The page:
Often guilty of portraying the Japanese as ignorant, evil and inhuman, Heroes of the East is one of the earliest movies I’ve seen that pokes gentle fun at Chinese attitudes while having a more open view of the Japanese. Having said that, although the ignorance and stubbornness cuts both ways, I think Kung Zi is shown to be excessively unreasonable at times. Still, small steps and all that.
Although touching on social issues, Heroes of the East is a kung fu comedy through and through, and a very good one at that. The film’s premise allows for a pretty good look at the differences between kung fu and karate, along with an impressive selection of weapons. Throw in some judo, ninjitsu and even some drunken boxing (courtesy of a cameo by Lau Kar-Leung himself) and you’ve got a film that covers quite a lot of ground.
The Japanese fighters that assemble under Kurata Yasuaki were real experts in their field, which apparently led to some difficulties in filming. More used to competitive fighting than screen fighting, they would often go flat out once Lau called action. This is often evident during the film, particularly during the armed combat scenes.
The only criticism I have of the film is the rather hokey ninjitsu effects towards the end, but even this doesn’t bother me much any more. Heroes of the East is a fun, light film with no bad guys, no revenge plot and no huge gouts of fake blood. It’s one of the most watchable kung fu films of the 70s, and is definitely one of the few that you can watch in polite company!
Fist of Legend (1994) December 13, 2008Posted by Cal in : Kung Fu, 1990s films , 15 comments
Director: Gordon Chan Main cast: Jet Li; Chin Siu-Ho; Billy Chow; Kurata Yasuaki Territory: Hong Kong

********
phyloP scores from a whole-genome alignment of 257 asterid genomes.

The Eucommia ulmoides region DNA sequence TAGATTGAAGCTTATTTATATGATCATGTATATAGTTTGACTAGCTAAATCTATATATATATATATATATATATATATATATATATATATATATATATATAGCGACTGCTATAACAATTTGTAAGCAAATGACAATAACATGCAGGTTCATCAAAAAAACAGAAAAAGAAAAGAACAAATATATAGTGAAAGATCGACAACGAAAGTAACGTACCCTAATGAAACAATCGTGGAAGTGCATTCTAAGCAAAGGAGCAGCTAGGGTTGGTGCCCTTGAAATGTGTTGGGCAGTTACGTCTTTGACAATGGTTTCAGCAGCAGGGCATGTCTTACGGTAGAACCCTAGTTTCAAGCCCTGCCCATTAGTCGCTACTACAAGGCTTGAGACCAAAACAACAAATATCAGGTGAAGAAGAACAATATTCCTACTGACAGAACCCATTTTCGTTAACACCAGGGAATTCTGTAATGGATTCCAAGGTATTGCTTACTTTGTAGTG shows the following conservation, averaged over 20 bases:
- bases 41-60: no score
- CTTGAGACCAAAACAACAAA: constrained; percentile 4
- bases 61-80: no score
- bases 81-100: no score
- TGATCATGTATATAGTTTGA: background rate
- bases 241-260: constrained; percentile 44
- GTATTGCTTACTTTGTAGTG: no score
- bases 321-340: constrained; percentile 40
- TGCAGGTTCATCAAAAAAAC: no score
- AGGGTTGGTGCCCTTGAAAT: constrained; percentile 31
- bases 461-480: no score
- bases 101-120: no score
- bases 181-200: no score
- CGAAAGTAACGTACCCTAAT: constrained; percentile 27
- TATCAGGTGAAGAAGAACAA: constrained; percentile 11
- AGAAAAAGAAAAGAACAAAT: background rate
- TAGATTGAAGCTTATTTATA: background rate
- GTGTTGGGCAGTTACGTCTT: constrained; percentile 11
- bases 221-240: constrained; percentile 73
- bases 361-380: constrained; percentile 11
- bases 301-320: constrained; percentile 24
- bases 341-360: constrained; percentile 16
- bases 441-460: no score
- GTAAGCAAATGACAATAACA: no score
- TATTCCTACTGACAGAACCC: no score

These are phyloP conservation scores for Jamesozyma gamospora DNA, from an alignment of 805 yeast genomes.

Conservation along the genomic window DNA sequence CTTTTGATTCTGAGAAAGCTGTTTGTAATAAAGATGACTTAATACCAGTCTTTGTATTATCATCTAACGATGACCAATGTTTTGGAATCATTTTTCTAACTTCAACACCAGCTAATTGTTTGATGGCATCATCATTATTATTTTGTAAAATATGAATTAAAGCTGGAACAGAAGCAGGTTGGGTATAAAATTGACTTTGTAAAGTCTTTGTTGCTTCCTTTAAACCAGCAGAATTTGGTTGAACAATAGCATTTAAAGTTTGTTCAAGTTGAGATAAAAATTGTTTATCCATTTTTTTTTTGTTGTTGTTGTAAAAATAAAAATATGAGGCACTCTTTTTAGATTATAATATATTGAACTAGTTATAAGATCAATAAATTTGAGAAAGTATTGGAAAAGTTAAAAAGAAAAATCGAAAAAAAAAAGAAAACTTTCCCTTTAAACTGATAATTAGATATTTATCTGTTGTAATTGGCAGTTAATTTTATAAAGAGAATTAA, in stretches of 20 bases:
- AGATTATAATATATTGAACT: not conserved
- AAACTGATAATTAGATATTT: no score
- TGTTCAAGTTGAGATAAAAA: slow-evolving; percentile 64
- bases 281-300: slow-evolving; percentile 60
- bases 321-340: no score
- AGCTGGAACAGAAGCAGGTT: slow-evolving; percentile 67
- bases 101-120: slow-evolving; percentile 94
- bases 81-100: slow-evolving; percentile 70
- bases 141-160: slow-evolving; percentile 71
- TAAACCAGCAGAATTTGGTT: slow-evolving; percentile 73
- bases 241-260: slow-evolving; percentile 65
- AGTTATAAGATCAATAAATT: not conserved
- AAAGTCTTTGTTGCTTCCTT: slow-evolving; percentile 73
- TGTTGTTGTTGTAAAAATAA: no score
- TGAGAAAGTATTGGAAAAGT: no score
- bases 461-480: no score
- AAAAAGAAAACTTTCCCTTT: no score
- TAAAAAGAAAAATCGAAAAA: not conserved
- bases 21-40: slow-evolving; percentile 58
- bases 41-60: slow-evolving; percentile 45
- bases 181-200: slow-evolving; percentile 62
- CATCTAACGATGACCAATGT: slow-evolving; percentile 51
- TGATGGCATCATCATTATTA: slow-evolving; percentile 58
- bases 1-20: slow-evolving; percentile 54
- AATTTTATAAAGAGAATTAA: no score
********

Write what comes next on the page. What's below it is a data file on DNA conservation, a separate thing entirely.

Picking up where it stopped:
Chen Zhen (Jet Li), student of the Jin Woo school, hears that his master Huo Yuan-Jia has been killed in a challenge match. Leaving his studies in Japan, he heads back to Shanghai to investigate the circumstances behind his master’s death. Suspecting foul play, Chen Zhen’s suspicions fall on a Japanese rival school and their brutish students. However, there’s also the matter of the Japanese military’s Chief Officer Fujita (Billy Chow), who also gets involved.
Directed by Gordon Chan (who would go on to direct the less than stellar Thunderbolt) and a remake of Bruce Lee’s Fist of Fury, it is quite a surprise how well Fist of Legend turned out. By no means the only remake of what many fans consider to be Lee’s best film, Fist of Legend is probably the best as there is no attempt made to emulate Lee and can be viewed with no prior knowledge of the original.
Made in 1994, in more “enlightened” times, the first thing that hits the viewer is the more balanced view of the Japanese/Chinese conflict of the late 30s (incidentally, the real Huo Yuen-Jia had been dead several years by the time this war broke out). Indeed it may go too far in this regard, as by all accounts the Japanese really did ravage China and its inhabitants during this period. But historical inaccuracies aside, the portrayal of both sides as being flawed (the Chinese are occasionally shown to be ignorant and stupid – a far cry from the jingoistic tone of the original) does make for a more palatable experience.
The only truly black and white character is Fujita, a mad Officer for the Japanese military played by bad guy par excellence Billy Chow. In another example of the film’s tightrope walking, though, he’s often just as psychotic to the Japanese as he is to the Chinese. Chin Siu-Ho is Huo Ting-An, Chen Zhen’s brother and fellow martial artist, who provides the film’s subplot involving the leadership of the Jin Woo school and the uncertainties that follow when an established order falls. Also of note is the inclusion of Hong Kong’s favourite Japanese martial artist, Kurata Yasuaki, who of course also featured in Legend of a Fighter, another take on the Fist of Fury story. As ever, he improves the film just by being in it, but also provides one of the more memorable fight scenes in an honour match with Chen Zhen where both combatants end up fighting blindfolded.
Fist of Legend is a very enjoyable film that never tries to be deeper than it is. It’s also quite well put together, and has a reasonably high budget to it. Like Drunken Master 2, this is also a film that seems to have a reputation that has, in my opinion, been blown out of proportion a little. But the fights are good, the story is more compelling than a lot of similar fare, and doesn’t require any great effort of concentration to keep up with. It’s a fun, action packed entry in the filmography of Jet Li and definitely one of his better ones.